A Hero Heads Home
“In the end, only three things matter: how much you loved, how gently you lived, and how gracefully you let go of the things not meant for you.” ~ Buddhist saying
As I mentioned in last week’s Monday Morning Message while pondering paradoxes, I had just returned from visiting my dear friend of over three decades, Christina Martell, in a dusty little fishing village along the Pacific coast of Mexico.
On Friday, February 1st Christina died, peacefully and pain-free, in her own bed, with her dogs and her cat and her son and adopted daughter by her side. She chose to leave with dignity and grace and gratitude.
During my visit south, Mary Oliver—the Pulitzer winning poet who often spoke to the paradox of life within death—died herself, and I was struck by these lines from her poem, When Death Comes:
“When it’s over, I want to say all my life I was a bride married to amazement; I was the bridegroom taking the world into my arms.”
I’d like to be able to say that when my time comes.
Christina already can.
She was a remarkable woman—a force of nature—who truly took the world into her arms, and the little town of Boca under her wings. She created a sanctuary for countless numbers of people in countless ways over the years.
She began a scholarship program so that children could attend high school. One of the last things we did together was to go through those financials and ascertain things were in order.
She got a clinic built for the town. For years she wooed donors and created alliances. She got kids to go to the dentist. She got the dentist to donate his services. Water purifiers, trail-trash pick-up…the contributions she has made to that community are too numerous to name, her impact on a wide number and variety of individuals too vast to realize fully yet.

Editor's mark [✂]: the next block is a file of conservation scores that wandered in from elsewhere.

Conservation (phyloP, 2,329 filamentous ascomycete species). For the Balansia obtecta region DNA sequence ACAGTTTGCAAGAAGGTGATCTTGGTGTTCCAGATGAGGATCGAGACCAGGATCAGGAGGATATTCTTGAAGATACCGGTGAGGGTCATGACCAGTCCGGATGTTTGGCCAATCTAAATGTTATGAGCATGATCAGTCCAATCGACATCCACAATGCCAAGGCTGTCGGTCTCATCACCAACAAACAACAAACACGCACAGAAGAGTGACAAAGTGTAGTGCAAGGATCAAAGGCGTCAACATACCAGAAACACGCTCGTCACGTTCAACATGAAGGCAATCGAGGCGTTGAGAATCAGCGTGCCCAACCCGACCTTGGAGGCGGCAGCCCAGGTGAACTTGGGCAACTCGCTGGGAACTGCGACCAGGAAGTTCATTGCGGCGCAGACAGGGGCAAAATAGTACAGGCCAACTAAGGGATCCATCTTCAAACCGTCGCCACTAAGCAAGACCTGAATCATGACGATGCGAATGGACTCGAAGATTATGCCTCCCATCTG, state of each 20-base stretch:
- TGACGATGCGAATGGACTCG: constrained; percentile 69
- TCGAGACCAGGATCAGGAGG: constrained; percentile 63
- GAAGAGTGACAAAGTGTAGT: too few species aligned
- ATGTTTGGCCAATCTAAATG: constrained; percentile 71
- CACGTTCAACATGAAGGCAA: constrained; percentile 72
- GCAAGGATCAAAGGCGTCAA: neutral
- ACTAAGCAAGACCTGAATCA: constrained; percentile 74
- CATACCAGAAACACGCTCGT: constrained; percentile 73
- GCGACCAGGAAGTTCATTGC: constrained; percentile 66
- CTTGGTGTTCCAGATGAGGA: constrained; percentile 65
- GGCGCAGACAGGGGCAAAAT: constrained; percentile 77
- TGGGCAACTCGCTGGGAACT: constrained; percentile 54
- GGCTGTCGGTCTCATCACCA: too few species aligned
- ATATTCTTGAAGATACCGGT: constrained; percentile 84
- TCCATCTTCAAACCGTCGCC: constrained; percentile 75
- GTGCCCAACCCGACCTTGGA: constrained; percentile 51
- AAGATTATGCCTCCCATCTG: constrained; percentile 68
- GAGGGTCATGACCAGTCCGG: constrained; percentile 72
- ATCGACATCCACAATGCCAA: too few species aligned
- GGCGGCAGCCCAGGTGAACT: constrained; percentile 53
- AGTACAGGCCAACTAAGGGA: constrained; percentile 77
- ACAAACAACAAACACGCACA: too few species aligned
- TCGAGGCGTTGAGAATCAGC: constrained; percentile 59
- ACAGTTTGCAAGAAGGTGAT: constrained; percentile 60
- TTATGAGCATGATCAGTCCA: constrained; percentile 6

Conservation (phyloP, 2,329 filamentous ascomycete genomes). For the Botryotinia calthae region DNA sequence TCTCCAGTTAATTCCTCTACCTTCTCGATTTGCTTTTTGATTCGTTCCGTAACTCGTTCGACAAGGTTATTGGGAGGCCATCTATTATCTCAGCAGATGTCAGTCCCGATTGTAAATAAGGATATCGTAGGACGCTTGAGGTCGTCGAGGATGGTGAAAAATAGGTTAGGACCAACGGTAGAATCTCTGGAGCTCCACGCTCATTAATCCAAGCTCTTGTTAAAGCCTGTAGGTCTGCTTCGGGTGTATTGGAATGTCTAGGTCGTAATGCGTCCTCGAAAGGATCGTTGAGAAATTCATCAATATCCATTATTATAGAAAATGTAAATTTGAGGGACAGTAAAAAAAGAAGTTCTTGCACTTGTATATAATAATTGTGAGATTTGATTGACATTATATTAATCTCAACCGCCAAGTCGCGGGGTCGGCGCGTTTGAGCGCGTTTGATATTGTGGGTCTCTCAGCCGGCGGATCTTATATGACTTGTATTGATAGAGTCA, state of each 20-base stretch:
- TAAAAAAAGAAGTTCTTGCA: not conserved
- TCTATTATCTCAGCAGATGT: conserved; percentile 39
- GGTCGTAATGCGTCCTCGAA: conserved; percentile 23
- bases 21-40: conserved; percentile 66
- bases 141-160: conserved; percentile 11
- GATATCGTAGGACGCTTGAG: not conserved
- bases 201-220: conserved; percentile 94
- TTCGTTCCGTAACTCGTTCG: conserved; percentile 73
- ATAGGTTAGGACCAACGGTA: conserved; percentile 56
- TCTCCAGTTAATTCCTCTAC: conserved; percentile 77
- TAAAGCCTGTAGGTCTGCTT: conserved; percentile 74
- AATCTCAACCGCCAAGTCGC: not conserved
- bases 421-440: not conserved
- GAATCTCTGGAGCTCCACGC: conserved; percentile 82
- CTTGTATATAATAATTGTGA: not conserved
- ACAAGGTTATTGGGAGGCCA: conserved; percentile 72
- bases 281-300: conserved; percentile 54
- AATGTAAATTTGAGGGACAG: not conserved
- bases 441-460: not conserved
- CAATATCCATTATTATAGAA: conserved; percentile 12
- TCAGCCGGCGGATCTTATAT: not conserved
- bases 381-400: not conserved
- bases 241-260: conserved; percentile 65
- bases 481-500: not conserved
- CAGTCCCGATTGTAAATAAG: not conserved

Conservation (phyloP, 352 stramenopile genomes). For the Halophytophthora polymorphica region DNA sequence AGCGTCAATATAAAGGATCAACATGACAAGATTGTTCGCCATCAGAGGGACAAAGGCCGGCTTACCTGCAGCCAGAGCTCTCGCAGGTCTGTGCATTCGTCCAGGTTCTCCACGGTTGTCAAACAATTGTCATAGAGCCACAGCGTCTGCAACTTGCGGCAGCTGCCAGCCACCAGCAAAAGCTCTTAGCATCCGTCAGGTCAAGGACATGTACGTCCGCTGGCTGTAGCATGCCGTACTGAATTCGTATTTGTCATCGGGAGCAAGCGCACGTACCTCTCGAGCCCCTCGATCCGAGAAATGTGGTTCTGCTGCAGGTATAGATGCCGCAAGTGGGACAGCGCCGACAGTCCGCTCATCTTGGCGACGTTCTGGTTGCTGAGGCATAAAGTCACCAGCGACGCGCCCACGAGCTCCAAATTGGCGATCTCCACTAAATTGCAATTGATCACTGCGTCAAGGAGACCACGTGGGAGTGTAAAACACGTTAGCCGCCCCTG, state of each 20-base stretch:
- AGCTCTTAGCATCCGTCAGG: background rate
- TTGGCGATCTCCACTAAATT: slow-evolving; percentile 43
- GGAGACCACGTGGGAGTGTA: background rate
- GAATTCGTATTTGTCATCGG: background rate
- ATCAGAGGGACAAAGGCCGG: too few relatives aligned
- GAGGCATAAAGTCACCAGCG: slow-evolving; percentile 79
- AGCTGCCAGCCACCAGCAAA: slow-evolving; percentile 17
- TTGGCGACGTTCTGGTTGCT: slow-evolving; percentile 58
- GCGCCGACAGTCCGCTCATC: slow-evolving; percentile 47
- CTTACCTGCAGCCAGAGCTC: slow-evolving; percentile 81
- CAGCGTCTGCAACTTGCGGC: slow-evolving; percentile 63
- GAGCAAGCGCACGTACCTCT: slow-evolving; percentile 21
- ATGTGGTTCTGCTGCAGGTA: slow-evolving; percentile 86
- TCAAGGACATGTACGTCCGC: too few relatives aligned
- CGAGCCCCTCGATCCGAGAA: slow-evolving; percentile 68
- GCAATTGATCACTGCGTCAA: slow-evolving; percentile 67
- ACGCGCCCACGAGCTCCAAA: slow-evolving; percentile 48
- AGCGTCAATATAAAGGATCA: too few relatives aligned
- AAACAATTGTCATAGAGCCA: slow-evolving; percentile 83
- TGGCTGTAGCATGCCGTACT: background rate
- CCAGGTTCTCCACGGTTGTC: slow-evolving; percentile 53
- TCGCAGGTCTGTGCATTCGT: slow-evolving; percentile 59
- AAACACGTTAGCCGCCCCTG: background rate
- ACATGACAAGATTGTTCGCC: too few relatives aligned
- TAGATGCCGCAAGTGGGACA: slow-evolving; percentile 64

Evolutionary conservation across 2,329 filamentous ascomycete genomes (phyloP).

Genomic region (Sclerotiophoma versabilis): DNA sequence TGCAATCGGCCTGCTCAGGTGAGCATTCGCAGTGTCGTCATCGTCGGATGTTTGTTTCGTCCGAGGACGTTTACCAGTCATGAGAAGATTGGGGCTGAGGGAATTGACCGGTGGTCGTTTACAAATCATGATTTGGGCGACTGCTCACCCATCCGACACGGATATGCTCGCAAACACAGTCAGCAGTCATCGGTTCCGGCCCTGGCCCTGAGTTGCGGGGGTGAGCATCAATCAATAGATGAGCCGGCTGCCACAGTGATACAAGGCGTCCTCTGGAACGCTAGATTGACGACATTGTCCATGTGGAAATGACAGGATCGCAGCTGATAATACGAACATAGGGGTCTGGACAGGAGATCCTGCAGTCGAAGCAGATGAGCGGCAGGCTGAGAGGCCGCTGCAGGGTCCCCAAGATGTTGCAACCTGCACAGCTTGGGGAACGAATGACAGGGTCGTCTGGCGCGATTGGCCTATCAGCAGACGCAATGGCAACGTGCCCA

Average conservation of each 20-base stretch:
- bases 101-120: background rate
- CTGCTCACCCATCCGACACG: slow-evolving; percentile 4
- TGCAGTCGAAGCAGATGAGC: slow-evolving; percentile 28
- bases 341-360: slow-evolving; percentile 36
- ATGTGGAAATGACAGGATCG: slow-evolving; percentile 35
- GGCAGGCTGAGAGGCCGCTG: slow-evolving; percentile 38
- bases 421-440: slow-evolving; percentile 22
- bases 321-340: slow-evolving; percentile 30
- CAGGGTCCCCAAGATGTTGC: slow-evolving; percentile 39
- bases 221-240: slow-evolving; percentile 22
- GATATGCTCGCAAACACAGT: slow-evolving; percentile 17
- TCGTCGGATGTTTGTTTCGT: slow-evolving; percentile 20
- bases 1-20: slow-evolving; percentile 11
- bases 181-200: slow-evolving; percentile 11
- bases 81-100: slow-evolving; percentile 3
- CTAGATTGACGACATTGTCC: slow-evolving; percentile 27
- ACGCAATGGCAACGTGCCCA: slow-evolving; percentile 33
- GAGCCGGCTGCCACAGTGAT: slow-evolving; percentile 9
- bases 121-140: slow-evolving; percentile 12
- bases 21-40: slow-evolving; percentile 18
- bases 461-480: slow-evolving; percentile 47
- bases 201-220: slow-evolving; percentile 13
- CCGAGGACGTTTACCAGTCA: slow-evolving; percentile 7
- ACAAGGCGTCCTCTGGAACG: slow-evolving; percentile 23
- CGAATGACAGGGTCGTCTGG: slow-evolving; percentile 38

I am reminded that change begins one person at a time, and we can—and indeed are, for better or worse—creating a ripple effect that we cannot begin to imagine, every moment of every day.
I was fortunate to call her friend but blessed that she allowed me to choose her as my only honorary older sister. The photo shown here was taken at 11:11 am on Friday, January 25th. Our final farewell, the last “love you.”
As I type these words on Friday, only hours after her death, in a vain attempt to both stem my tears while I honour her life, messages are arriving from all over the world: the U.K., Canada, France, the States. Christina made a difference in the lives of many people.
Paradox: Sometimes it takes death to remind us how precious and fleeting life really is. That in the rending by death, we remember our connection in life.
And I am reminded, once again, viscerally, of how important it is to pay attention. To notice. To respond. To honour the dance of death as we waltz with life.
Another paradox: My heart is broken open—in two on the floor—and yet full of joy.
The ache of gratitude has elbowed out the pain of loss.
Because another human hero has headed home.
“When your time comes to die, be not like those whose hearts are filled with fear of death, so that when their time comes, they weep and pray for a little more time to live their lives over again in a different way. Sing your death song and die like a hero going home.” ~Tecumseh